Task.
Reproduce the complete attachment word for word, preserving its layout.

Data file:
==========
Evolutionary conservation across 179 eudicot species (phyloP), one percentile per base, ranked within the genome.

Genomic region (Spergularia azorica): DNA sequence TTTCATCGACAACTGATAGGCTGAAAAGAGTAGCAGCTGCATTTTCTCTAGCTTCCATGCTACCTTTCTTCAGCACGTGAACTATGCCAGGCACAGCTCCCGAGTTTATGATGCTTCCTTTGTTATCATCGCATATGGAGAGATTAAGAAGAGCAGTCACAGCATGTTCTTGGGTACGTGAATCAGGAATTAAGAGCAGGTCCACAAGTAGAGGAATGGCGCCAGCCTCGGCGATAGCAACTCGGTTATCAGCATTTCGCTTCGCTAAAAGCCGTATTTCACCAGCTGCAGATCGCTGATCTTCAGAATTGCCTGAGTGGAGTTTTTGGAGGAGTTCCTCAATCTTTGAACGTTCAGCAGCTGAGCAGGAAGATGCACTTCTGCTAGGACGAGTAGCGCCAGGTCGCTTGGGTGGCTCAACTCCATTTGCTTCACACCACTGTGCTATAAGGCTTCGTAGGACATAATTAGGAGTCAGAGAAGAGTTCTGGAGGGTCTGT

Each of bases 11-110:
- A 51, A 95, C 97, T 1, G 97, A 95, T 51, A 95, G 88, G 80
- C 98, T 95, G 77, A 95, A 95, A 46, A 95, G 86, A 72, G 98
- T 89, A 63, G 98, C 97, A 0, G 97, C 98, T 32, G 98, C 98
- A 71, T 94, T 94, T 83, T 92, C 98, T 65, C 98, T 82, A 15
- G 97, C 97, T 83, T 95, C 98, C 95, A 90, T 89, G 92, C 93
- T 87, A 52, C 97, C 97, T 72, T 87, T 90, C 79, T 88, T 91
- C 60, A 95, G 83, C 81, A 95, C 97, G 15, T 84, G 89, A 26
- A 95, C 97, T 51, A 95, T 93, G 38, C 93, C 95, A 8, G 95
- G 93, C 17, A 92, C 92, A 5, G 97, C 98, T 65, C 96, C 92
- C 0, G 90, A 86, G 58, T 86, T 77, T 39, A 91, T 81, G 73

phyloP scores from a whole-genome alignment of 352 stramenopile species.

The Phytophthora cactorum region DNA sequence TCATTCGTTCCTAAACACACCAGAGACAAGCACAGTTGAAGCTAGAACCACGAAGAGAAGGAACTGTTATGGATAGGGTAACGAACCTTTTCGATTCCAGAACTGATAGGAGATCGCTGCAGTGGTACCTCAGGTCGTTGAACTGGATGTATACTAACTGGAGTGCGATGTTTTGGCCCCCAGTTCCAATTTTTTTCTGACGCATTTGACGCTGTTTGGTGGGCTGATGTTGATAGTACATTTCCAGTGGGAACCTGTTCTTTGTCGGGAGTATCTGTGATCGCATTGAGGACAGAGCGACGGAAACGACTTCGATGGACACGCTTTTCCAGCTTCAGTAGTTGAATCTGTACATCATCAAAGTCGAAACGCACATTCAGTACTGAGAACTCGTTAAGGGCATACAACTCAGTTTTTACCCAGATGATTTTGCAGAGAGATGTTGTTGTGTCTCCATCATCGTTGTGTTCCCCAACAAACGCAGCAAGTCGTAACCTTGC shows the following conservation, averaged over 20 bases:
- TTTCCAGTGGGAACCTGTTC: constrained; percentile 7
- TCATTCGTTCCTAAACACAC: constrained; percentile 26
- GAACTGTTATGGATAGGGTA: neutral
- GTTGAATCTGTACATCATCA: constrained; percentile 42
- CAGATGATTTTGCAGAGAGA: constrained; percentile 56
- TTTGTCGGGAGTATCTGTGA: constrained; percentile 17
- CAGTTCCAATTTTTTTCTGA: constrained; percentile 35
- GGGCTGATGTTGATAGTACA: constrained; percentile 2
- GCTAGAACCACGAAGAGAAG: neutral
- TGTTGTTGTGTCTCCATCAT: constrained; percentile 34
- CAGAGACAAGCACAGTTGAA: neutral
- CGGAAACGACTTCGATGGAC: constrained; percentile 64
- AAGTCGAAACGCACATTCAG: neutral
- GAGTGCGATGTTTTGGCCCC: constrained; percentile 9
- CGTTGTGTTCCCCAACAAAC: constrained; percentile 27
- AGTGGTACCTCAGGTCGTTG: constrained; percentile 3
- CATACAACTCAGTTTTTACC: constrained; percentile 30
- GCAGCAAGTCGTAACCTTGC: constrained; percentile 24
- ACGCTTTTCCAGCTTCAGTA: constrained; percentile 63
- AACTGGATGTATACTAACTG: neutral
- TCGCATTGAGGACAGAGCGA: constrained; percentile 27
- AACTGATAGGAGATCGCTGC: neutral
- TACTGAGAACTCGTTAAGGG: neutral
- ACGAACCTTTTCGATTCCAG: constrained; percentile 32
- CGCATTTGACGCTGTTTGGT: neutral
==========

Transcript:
Evolutionary conservation across 179 eudicot species (phyloP), one percentile per base, ranked within the genome.

Genomic region (Spergularia azorica): DNA sequence TTTCATCGACAACTGATAGGCTGAAAAGAGTAGCAGCTGCATTTTCTCTAGCTTCCATGCTACCTTTCTTCAGCACGTGAACTATGCCAGGCACAGCTCCCGAGTTTATGATGCTTCCTTTGTTATCATCGCATATGGAGAGATTAAGAAGAGCAGTCACAGCATGTTCTTGGGTACGTGAATCAGGAATTAAGAGCAGGTCCACAAGTAGAGGAATGGCGCCAGCCTCGGCGATAGCAACTCGGTTATCAGCATTTCGCTTCGCTAAAAGCCGTATTTCACCAGCTGCAGATCGCTGATCTTCAGAATTGCCTGAGTGGAGTTTTTGGAGGAGTTCCTCAATCTTTGAACGTTCAGCAGCTGAGCAGGAAGATGCACTTCTGCTAGGACGAGTAGCGCCAGGTCGCTTGGGTGGCTCAACTCCATTTGCTTCACACCACTGTGCTATAAGGCTTCGTAGGACATAATTAGGAGTCAGAGAAGAGTTCTGGAGGGTCTGT

Each of bases 11-110:
- A 51, A 95, C 97, T 1, G 97, A 95, T 51, A 95, G 88, G 80
- C 98, T 95, G 77, A 95, A 95, A 46, A 95, G 86, A 72, G 98
- T 89, A 63, G 98, C 97, A 0, G 97, C 98, T 32, G 98, C 98
- A 71, T 94, T 94, T 83, T 92, C 98, T 65, C 98, T 82, A 15
- G 97, C 97, T 83, T 95, C 98, C 95, A 90, T 89, G 92, C 93
- T 87, A 52, C 97, C 97, T 72, T 87, T 90, C 79, T 88, T 91
- C 60, A 95, G 83, C 81, A 95, C 97, G 15, T 84, G 89, A 26
- A 95, C 97, T 51, A 95, T 93, G 38, C 93, C 95, A 8, G 95
- G 93, C 17, A 92, C 92, A 5, G 97, C 98, T 65, C 96, C 92
- C 0, G 90, A 86, G 58, T 86, T 77, T 39, A 91, T 81, G 73

phyloP scores from a whole-genome alignment of 352 stramenopile species.

The Phytophthora cactorum region DNA sequence TCATTCGTTCCTAAACACACCAGAGACAAGCACAGTTGAAGCTAGAACCACGAAGAGAAGGAACTGTTATGGATAGGGTAACGAACCTTTTCGATTCCAGAACTGATAGGAGATCGCTGCAGTGGTACCTCAGGTCGTTGAACTGGATGTATACTAACTGGAGTGCGATGTTTTGGCCCCCAGTTCCAATTTTTTTCTGACGCATTTGACGCTGTTTGGTGGGCTGATGTTGATAGTACATTTCCAGTGGGAACCTGTTCTTTGTCGGGAGTATCTGTGATCGCATTGAGGACAGAGCGACGGAAACGACTTCGATGGACACGCTTTTCCAGCTTCAGTAGTTGAATCTGTACATCATCAAAGTCGAAACGCACATTCAGTACTGAGAACTCGTTAAGGGCATACAACTCAGTTTTTACCCAGATGATTTTGCAGAGAGATGTTGTTGTGTCTCCATCATCGTTGTGTTCCCCAACAAACGCAGCAAGTCGTAACCTTGC shows the following conservation, averaged over 20 bases:
- TTTCCAGTGGGAACCTGTTC: constrained; percentile 7
- TCATTCGTTCCTAAACACAC: constrained; percentile 26
- GAACTGTTATGGATAGGGTA: neutral
- GTTGAATCTGTACATCATCA: constrained; percentile 42
- CAGATGATTTTGCAGAGAGA: constrained; percentile 56
- TTTGTCGGGAGTATCTGTGA: constrained; percentile 17
- CAGTTCCAATTTTTTTCTGA: constrained; percentile 35
- GGGCTGATGTTGATAGTACA: constrained; percentile 2
- GCTAGAACCACGAAGAGAAG: neutral
- TGTTGTTGTGTCTCCATCAT: constrained; percentile 34
- CAGAGACAAGCACAGTTGAA: neutral
- CGGAAACGACTTCGATGGAC: constrained; percentile 64
- AAGTCGAAACGCACATTCAG: neutral
- GAGTGCGATGTTTTGGCCCC: constrained; percentile 9
- CGTTGTGTTCCCCAACAAAC: constrained; percentile 27
- AGTGGTACCTCAGGTCGTTG: constrained; percentile 3
- CATACAACTCAGTTTTTACC: constrained; percentile 30
- GCAGCAAGTCGTAACCTTGC: constrained; percentile 24
- ACGCTTTTCCAGCTTCAGTA: constrained; percentile 63
- AACTGGATGTATACTAACTG: neutral
- TCGCATTGAGGACAGAGCGA: constrained; percentile 27
- AACTGATAGGAGATCGCTGC: neutral
- TACTGAGAACTCGTTAAGGG: neutral
- ACGAACCTTTTCGATTCCAG: constrained; percentile 32
- CGCATTTGACGCTGTTTGGT: neutral